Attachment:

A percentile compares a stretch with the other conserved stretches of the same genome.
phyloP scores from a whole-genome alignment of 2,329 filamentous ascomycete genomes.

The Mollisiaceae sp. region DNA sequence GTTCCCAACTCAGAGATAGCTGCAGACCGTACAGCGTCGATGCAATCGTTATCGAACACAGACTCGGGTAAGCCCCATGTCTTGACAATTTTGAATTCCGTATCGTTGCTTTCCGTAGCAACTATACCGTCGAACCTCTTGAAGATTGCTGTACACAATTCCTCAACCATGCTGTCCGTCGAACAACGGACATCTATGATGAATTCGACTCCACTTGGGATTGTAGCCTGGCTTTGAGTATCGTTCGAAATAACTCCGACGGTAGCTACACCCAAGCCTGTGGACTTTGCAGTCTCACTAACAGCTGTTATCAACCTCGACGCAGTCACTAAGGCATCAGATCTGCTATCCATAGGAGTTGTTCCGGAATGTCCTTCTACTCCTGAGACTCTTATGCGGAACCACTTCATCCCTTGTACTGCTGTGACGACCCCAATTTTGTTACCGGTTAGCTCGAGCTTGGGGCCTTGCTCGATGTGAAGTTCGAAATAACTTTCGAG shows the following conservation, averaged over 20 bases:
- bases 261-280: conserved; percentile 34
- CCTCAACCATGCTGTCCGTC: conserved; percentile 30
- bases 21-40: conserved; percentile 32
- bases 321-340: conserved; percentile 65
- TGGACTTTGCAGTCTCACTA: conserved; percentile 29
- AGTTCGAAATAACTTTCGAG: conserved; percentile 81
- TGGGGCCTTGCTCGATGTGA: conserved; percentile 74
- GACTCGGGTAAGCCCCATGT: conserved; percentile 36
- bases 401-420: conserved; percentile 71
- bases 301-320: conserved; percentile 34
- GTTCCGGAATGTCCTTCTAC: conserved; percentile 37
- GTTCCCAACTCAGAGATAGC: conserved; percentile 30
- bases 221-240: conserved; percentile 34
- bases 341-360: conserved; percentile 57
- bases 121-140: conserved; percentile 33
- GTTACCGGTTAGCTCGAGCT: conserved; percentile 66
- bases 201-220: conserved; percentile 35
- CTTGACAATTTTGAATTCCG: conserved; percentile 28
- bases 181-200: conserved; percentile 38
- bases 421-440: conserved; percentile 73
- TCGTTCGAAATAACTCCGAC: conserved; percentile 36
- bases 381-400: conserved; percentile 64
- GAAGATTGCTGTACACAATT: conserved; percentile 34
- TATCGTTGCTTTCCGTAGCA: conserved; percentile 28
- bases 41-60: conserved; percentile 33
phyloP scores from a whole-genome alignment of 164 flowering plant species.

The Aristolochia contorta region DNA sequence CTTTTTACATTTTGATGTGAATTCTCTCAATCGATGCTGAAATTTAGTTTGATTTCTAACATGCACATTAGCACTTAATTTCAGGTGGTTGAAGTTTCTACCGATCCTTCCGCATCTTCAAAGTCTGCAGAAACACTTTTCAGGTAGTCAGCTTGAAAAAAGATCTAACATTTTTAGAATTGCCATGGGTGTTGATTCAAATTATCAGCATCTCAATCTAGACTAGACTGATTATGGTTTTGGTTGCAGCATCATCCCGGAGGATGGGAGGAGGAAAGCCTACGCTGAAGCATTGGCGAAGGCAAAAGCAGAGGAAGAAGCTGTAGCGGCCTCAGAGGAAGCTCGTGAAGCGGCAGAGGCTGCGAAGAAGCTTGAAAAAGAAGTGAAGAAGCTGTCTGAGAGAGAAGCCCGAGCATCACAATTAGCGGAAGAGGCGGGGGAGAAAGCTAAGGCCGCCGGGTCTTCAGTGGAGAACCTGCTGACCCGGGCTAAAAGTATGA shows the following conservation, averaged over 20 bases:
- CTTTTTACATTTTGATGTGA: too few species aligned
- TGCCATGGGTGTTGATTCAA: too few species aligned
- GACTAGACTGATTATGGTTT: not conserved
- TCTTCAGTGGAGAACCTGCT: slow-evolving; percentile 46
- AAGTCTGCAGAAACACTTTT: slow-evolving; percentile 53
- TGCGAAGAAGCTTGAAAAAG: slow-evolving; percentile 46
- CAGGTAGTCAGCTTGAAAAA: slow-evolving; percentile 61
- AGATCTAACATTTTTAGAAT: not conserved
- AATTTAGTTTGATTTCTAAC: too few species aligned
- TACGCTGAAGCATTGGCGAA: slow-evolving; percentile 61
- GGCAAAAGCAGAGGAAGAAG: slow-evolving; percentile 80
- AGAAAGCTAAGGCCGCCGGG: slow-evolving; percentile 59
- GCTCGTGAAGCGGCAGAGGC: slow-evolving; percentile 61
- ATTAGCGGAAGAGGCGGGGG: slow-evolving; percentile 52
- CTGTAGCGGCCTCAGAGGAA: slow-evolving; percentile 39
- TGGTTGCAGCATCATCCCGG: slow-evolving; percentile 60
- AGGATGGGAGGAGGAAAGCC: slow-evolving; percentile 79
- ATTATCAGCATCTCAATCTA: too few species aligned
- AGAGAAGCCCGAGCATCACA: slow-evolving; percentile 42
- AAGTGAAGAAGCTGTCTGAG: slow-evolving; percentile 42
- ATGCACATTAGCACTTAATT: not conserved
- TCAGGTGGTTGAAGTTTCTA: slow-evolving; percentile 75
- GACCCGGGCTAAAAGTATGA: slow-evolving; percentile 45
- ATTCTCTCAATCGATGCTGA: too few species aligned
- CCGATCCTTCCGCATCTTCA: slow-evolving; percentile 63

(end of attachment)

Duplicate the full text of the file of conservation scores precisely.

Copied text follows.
A percentile compares a stretch with the other conserved stretches of the same genome.
phyloP scores from a whole-genome alignment of 2,329 filamentous ascomycete genomes.

The Mollisiaceae sp. region DNA sequence GTTCCCAACTCAGAGATAGCTGCAGACCGTACAGCGTCGATGCAATCGTTATCGAACACAGACTCGGGTAAGCCCCATGTCTTGACAATTTTGAATTCCGTATCGTTGCTTTCCGTAGCAACTATACCGTCGAACCTCTTGAAGATTGCTGTACACAATTCCTCAACCATGCTGTCCGTCGAACAACGGACATCTATGATGAATTCGACTCCACTTGGGATTGTAGCCTGGCTTTGAGTATCGTTCGAAATAACTCCGACGGTAGCTACACCCAAGCCTGTGGACTTTGCAGTCTCACTAACAGCTGTTATCAACCTCGACGCAGTCACTAAGGCATCAGATCTGCTATCCATAGGAGTTGTTCCGGAATGTCCTTCTACTCCTGAGACTCTTATGCGGAACCACTTCATCCCTTGTACTGCTGTGACGACCCCAATTTTGTTACCGGTTAGCTCGAGCTTGGGGCCTTGCTCGATGTGAAGTTCGAAATAACTTTCGAG shows the following conservation, averaged over 20 bases:
- bases 261-280: conserved; percentile 34
- CCTCAACCATGCTGTCCGTC: conserved; percentile 30
- bases 21-40: conserved; percentile 32
- bases 321-340: conserved; percentile 65
- TGGACTTTGCAGTCTCACTA: conserved; percentile 29
- AGTTCGAAATAACTTTCGAG: conserved; percentile 81
- TGGGGCCTTGCTCGATGTGA: conserved; percentile 74
- GACTCGGGTAAGCCCCATGT: conserved; percentile 36
- bases 401-420: conserved; percentile 71
- bases 301-320: conserved; percentile 34
- GTTCCGGAATGTCCTTCTAC: conserved; percentile 37
- GTTCCCAACTCAGAGATAGC: conserved; percentile 30
- bases 221-240: conserved; percentile 34
- bases 341-360: conserved; percentile 57
- bases 121-140: conserved; percentile 33
- GTTACCGGTTAGCTCGAGCT: conserved; percentile 66
- bases 201-220: conserved; percentile 35
- CTTGACAATTTTGAATTCCG: conserved; percentile 28
- bases 181-200: conserved; percentile 38
- bases 421-440: conserved; percentile 73
- TCGTTCGAAATAACTCCGAC: conserved; percentile 36
- bases 381-400: conserved; percentile 64
- GAAGATTGCTGTACACAATT: conserved; percentile 34
- TATCGTTGCTTTCCGTAGCA: conserved; percentile 28
- bases 41-60: conserved; percentile 33
phyloP scores from a whole-genome alignment of 164 flowering plant species.

The Aristolochia contorta region DNA sequence CTTTTTACATTTTGATGTGAATTCTCTCAATCGATGCTGAAATTTAGTTTGATTTCTAACATGCACATTAGCACTTAATTTCAGGTGGTTGAAGTTTCTACCGATCCTTCCGCATCTTCAAAGTCTGCAGAAACACTTTTCAGGTAGTCAGCTTGAAAAAAGATCTAACATTTTTAGAATTGCCATGGGTGTTGATTCAAATTATCAGCATCTCAATCTAGACTAGACTGATTATGGTTTTGGTTGCAGCATCATCCCGGAGGATGGGAGGAGGAAAGCCTACGCTGAAGCATTGGCGAAGGCAAAAGCAGAGGAAGAAGCTGTAGCGGCCTCAGAGGAAGCTCGTGAAGCGGCAGAGGCTGCGAAGAAGCTTGAAAAAGAAGTGAAGAAGCTGTCTGAGAGAGAAGCCCGAGCATCACAATTAGCGGAAGAGGCGGGGGAGAAAGCTAAGGCCGCCGGGTCTTCAGTGGAGAACCTGCTGACCCGGGCTAAAAGTATGA shows the following conservation, averaged over 20 bases:
- CTTTTTACATTTTGATGTGA: too few species aligned
- TGCCATGGGTGTTGATTCAA: too few species aligned
- GACTAGACTGATTATGGTTT: not conserved
- TCTTCAGTGGAGAACCTGCT: slow-evolving; percentile 46
- AAGTCTGCAGAAACACTTTT: slow-evolving; percentile 53
- TGCGAAGAAGCTTGAAAAAG: slow-evolving; percentile 46
- CAGGTAGTCAGCTTGAAAAA: slow-evolving; percentile 61
- AGATCTAACATTTTTAGAAT: not conserved
- AATTTAGTTTGATTTCTAAC: too few species aligned
- TACGCTGAAGCATTGGCGAA: slow-evolving; percentile 61
- GGCAAAAGCAGAGGAAGAAG: slow-evolving; percentile 80
- AGAAAGCTAAGGCCGCCGGG: slow-evolving; percentile 59
- GCTCGTGAAGCGGCAGAGGC: slow-evolving; percentile 61
- ATTAGCGGAAGAGGCGGGGG: slow-evolving; percentile 52
- CTGTAGCGGCCTCAGAGGAA: slow-evolving; percentile 39
- TGGTTGCAGCATCATCCCGG: slow-evolving; percentile 60
- AGGATGGGAGGAGGAAAGCC: slow-evolving; percentile 79
- ATTATCAGCATCTCAATCTA: too few species aligned
- AGAGAAGCCCGAGCATCACA: slow-evolving; percentile 42
- AAGTGAAGAAGCTGTCTGAG: slow-evolving; percentile 42
- ATGCACATTAGCACTTAATT: not conserved
- TCAGGTGGTTGAAGTTTCTA: slow-evolving; percentile 75
- GACCCGGGCTAAAAGTATGA: slow-evolving; percentile 45
- ATTCTCTCAATCGATGCTGA: too few species aligned
- CCGATCCTTCCGCATCTTCA: slow-evolving; percentile 63